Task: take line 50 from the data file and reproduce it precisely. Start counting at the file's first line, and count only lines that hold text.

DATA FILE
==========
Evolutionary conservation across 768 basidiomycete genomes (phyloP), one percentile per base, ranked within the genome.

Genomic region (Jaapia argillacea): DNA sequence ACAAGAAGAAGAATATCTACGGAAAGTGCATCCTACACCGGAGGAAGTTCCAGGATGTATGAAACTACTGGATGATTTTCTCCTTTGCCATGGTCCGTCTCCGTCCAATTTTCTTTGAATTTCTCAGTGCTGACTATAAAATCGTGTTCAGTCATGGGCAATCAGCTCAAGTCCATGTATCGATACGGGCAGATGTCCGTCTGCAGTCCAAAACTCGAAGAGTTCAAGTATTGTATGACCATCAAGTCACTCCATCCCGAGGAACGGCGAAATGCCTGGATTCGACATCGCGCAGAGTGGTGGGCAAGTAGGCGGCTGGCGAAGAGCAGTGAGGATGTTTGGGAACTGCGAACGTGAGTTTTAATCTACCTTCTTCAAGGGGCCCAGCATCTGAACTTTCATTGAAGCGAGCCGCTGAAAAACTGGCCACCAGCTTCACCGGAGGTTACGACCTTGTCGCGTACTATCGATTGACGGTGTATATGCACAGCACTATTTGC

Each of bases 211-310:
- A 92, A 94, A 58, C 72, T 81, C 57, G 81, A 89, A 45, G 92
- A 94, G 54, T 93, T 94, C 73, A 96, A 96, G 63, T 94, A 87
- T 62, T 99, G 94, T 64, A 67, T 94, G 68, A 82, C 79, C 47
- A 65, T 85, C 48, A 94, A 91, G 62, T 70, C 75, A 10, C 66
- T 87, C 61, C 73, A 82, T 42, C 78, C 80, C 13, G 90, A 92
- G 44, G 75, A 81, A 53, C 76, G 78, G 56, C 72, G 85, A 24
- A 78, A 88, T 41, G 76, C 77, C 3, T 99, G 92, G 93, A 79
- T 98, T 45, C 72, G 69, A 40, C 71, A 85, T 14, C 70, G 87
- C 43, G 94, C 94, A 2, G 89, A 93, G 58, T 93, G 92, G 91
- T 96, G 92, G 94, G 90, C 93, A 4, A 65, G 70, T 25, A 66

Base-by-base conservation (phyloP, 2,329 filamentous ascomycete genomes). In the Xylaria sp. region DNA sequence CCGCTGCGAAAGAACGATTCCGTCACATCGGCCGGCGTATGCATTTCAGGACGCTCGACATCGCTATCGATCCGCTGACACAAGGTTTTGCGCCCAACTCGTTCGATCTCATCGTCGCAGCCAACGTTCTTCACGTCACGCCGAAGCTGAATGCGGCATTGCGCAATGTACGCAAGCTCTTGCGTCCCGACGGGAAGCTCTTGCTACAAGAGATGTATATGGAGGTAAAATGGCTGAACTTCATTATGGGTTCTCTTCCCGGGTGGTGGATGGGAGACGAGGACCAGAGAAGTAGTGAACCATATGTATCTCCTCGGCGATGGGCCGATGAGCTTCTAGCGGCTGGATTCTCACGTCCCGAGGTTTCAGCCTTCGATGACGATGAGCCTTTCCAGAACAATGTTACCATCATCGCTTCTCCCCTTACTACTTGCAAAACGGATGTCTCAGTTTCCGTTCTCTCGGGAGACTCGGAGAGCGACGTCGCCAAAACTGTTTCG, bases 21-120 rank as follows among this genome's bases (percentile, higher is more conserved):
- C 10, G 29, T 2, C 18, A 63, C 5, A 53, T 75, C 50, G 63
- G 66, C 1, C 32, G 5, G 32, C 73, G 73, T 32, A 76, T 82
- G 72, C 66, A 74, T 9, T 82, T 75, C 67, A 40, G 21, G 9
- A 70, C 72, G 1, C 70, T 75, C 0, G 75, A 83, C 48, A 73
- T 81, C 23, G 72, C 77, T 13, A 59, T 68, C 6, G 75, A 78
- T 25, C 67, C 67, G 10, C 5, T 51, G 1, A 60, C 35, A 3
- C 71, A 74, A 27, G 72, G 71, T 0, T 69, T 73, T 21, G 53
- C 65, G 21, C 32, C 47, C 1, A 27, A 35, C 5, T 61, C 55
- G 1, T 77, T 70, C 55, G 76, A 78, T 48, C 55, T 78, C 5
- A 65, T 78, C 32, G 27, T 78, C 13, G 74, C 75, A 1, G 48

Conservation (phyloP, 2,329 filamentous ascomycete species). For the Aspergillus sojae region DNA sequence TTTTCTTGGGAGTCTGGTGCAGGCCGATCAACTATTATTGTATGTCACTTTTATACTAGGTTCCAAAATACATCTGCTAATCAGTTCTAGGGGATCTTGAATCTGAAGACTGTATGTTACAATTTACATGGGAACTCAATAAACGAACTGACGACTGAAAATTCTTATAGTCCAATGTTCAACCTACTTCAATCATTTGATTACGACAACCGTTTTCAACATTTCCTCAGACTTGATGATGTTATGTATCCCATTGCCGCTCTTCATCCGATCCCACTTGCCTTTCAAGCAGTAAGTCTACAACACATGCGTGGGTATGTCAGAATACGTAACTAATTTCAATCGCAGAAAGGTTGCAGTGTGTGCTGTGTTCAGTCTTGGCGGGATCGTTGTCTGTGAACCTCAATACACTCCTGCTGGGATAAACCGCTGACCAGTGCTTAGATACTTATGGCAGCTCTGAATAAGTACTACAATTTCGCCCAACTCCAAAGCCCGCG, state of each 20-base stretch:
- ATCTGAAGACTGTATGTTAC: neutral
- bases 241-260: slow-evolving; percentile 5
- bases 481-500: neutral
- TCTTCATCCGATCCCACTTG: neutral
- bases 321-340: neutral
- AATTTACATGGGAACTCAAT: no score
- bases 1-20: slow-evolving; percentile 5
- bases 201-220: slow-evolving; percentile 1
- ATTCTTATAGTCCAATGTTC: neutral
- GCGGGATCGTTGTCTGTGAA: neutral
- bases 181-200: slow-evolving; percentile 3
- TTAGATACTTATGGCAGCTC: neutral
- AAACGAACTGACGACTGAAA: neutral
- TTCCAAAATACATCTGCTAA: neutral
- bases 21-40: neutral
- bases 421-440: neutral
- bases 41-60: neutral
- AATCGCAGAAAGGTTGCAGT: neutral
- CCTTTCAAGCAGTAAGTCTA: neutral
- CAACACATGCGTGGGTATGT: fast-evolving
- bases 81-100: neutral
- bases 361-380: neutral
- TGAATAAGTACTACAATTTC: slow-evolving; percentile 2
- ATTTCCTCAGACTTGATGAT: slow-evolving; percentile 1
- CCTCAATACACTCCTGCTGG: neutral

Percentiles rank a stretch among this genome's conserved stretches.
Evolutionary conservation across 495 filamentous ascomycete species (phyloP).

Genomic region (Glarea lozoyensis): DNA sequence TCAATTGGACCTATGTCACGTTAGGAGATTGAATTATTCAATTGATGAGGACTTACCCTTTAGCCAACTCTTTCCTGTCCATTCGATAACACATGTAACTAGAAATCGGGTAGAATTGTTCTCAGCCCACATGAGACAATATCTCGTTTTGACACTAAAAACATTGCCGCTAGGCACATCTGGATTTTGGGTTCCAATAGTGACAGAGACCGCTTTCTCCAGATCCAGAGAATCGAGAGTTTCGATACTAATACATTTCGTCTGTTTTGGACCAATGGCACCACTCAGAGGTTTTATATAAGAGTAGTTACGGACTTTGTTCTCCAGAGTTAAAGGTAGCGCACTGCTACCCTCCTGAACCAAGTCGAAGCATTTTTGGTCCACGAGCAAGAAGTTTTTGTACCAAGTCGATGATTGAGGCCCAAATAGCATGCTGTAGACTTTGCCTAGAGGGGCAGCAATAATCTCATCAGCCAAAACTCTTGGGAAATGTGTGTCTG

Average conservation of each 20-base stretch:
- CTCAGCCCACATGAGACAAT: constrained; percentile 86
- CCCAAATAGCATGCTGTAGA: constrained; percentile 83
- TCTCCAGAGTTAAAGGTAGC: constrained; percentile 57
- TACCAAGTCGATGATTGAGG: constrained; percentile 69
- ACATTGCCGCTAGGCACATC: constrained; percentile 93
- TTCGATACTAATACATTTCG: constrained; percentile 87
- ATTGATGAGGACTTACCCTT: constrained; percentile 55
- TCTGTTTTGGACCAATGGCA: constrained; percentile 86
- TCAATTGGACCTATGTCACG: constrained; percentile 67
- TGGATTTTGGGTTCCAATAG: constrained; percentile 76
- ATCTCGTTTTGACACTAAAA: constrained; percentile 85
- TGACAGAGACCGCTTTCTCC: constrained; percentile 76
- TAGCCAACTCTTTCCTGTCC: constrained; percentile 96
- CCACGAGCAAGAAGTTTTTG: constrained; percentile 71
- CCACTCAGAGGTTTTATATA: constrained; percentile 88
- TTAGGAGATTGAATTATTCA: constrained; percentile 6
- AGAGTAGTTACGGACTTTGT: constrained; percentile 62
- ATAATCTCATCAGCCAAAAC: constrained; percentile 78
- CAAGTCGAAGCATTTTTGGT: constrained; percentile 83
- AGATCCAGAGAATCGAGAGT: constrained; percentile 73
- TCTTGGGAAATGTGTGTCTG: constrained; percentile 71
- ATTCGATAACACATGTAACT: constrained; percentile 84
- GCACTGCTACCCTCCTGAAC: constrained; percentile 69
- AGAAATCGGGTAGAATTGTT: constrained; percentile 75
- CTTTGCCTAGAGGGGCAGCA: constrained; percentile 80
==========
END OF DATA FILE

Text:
- CCTCAATACACTCCTGCTGG: neutral